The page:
Gray Davis with wife, ABT soloist Cassandra Trenary, after his graduation from the South Carolina Criminal Justice Academy. Courtesy Trenary.

After Saving a Man's Life on the Subway Tracks, Former ABT Dancer Gray Davis is Now a Deputy Sheriff

When Gray Davis retired from American Ballet Theatre in July of 2018, he moved home to South Carolina, unsure of what would come next. Last month, just over a year later, Davis graduated from the South Carolina Criminal Justice Academy. Today, he's working as a deputy for the Abbeville County Sheriff's Office.

Though Davis danced in ABT's corps for 11 years and is married to soloist Cassandra Trenary, to many he's best known for saving the life of a man who was pushed onto the subway tracks in New York City in 2017. The heroic effort earned him the New York State Liberty Medal, the highest civilian honor bestowed by a member of the New York State Senate. We caught up with Davis to hear about how the split second decision he made in the subway affected the course of his life, what it's been like starting a second career and what he sees as the similarities between ballet and law enforcement.


Davis with Misty Copeland in Christopher Wheeldon's Thirteen Diversions. Marty Sohl, Courtesy ABT.

What was the hiring process like?

Everybody has this idea of police work, which is branded pretty harshly in the media, but in my interview with the chief deputy she wanted to know how well I deal with people and how I communicate. She also wanted to know about my life experience. Obviously she was shocked to find out what I used to do, but I think ultimately it got her excited. I told her that I'd travelled the world as a dancer and met so many different types of people, and I think that they liked that.

Did your ballet experience come in handy when training physically for the job?

They try to keep it as close to a bootcamp as possible, so it's very physical. You also have to learn the law, and there's shooting and driving, so they really throw a lot in there. I'm using every bit of physical skill that I have. And I still like to work out, but obviously I work out very differently for this profession than I did the last one. They both require strength, but when I was dancing I concentrated on lengthening, and now I'm actually trying to put on weight. But having the flexibility has been great so far. I'm running a lot, and also doing ground training, defensive tactics, where dance comes in very handy.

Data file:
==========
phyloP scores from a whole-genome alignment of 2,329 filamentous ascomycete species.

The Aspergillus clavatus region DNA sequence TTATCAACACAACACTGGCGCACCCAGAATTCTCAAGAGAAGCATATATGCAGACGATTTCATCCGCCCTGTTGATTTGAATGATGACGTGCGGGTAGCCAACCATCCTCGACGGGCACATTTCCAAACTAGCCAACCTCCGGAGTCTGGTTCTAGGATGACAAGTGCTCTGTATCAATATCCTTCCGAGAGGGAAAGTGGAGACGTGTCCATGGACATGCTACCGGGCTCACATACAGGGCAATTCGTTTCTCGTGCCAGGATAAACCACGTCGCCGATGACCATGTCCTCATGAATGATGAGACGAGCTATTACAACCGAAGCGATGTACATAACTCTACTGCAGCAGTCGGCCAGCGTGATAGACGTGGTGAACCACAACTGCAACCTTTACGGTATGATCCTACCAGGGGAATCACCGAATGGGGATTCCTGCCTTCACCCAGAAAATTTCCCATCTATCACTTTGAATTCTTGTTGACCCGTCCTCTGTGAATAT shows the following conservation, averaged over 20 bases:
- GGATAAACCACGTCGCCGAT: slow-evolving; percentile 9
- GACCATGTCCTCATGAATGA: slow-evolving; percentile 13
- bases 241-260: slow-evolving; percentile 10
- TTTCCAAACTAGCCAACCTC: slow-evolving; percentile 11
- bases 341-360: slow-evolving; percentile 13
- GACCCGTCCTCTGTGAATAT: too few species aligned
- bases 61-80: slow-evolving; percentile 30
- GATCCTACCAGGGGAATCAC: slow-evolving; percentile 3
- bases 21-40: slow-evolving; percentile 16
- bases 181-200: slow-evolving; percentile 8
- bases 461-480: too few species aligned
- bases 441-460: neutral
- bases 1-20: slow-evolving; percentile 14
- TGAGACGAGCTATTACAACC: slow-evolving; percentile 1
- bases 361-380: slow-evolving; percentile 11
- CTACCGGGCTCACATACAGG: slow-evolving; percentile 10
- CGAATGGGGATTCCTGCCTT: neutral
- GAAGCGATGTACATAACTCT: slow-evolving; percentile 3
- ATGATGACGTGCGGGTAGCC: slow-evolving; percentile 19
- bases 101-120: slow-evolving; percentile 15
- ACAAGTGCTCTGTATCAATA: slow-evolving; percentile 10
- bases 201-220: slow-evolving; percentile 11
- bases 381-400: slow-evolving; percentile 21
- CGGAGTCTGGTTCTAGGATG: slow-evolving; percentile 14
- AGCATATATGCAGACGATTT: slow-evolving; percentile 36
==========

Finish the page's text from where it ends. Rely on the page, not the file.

State Senator Brad Hoylman presents the New York State Liberty Medal to Davis. Susie Morgan Taylor, Courtesy ABT.

When you left ABT in 2018, did you have a sense of what would come next?

When I was a young dancer, I was always worried that when the day came for me to retire, I wouldn't be ready. But luckily, when the time came I had no hesitations. I feel like I accomplished everything that I wanted to, and had no regrets. But I just didn't know what I wanted to do afterwards. I did some teaching for a few months in South Carolina, where I'm from. One night I was talking to my brother-in-law, who's in law enforcement, and he suggested it to me, and it kind of took off from there. I had one meeting with the sheriff and the chief deputy here in Abbeville, and the ball got rolling really quickly.

Do you think that the experience of saving a man's life on the subway tracks made you more interested in this career path?

Definitely. To help save somebody was a great feeling that I want to replicate as much as possible. In this job you get to do it almost every other day, without any kind of recognition, though each person appreciates what you do in their own way. What happened in the subway was one of those things that happened without thinking, but since being on the job here I've already had that same feeling so many times.

Other than the physical aspect, do you see any similarities between ballet and law enforcement?

No matter how you're feeling or what kind of mindset you're in, you're expected to deliver 110 percent onstage. And this job is exactly the same way. These two professions go hand in hand in that they're both a job and a lifestyle. I'm really lucky to have had two jobs that I'm so passionate about.

Davis and Trenary in Alexei Ratmansky's The Sleeping Beauty. John Grigaitis, Courtesy ABT.

What do you miss most about dancing?

I miss the people for sure. ABT has the greatest people, and I miss my friends. But of course I still go and see Cassie all the time. I also miss the traveling. But ballet is still a part of my life. I'm teaching at English Theatre Arts in Greenville, SC, and my work schedule allows me to go around and teach in other places.

After taking such an unusual career path, is there any advice that you give your students when they're thinking about their futures?

I tell them the same thing that my ballet teacher told me when I was in high school. He said that it doesn't matter whether you're going to be a dancer or a doctor or a lawyer; your work ethic starts in the classroom. Everything you're working for starts here, today, so treat it as seriously as possible. I think that's held true, because that mindset and work ethic has helped me get through every day.

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